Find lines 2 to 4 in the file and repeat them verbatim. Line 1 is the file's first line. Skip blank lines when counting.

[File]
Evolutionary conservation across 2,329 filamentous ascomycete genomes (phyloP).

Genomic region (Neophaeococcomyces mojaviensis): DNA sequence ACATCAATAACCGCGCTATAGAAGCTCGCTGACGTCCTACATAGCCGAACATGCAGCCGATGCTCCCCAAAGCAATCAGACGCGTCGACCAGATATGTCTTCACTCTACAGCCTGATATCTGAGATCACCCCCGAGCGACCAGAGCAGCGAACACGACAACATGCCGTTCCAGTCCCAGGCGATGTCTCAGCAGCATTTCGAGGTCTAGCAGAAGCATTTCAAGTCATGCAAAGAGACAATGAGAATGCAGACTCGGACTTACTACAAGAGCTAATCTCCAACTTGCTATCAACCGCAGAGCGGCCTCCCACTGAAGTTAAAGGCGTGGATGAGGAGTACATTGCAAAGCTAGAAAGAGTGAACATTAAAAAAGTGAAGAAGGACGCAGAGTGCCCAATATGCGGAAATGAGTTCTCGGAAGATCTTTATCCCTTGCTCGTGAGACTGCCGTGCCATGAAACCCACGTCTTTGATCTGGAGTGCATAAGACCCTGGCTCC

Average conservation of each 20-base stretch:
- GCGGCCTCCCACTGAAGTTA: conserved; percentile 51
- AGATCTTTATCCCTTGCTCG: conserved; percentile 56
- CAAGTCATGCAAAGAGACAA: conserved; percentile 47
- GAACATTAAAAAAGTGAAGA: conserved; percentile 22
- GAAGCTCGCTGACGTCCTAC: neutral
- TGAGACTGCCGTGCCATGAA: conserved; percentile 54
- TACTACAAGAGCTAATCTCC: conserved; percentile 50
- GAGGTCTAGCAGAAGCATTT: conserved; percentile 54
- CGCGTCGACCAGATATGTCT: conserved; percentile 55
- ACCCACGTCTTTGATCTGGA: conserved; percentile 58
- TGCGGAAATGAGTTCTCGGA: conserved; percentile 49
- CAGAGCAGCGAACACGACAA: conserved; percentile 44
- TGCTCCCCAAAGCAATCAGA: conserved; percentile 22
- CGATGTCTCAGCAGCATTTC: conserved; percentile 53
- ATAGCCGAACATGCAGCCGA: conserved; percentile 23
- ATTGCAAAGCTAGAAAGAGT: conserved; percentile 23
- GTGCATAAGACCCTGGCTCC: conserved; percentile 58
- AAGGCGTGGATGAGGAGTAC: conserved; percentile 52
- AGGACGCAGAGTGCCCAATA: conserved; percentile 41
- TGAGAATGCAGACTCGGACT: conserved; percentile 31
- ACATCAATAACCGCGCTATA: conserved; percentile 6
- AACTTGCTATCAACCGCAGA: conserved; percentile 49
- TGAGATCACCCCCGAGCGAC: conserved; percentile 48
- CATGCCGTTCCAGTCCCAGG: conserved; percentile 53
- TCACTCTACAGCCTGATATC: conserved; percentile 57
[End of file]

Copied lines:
Genomic region (Neophaeococcomyces mojaviensis): DNA sequence ACATCAATAACCGCGCTATAGAAGCTCGCTGACGTCCTACATAGCCGAACATGCAGCCGATGCTCCCCAAAGCAATCAGACGCGTCGACCAGATATGTCTTCACTCTACAGCCTGATATCTGAGATCACCCCCGAGCGACCAGAGCAGCGAACACGACAACATGCCGTTCCAGTCCCAGGCGATGTCTCAGCAGCATTTCGAGGTCTAGCAGAAGCATTTCAAGTCATGCAAAGAGACAATGAGAATGCAGACTCGGACTTACTACAAGAGCTAATCTCCAACTTGCTATCAACCGCAGAGCGGCCTCCCACTGAAGTTAAAGGCGTGGATGAGGAGTACATTGCAAAGCTAGAAAGAGTGAACATTAAAAAAGTGAAGAAGGACGCAGAGTGCCCAATATGCGGAAATGAGTTCTCGGAAGATCTTTATCCCTTGCTCGTGAGACTGCCGTGCCATGAAACCCACGTCTTTGATCTGGAGTGCATAAGACCCTGGCTCC

Average conservation of each 20-base stretch:
- GCGGCCTCCCACTGAAGTTA: conserved; percentile 51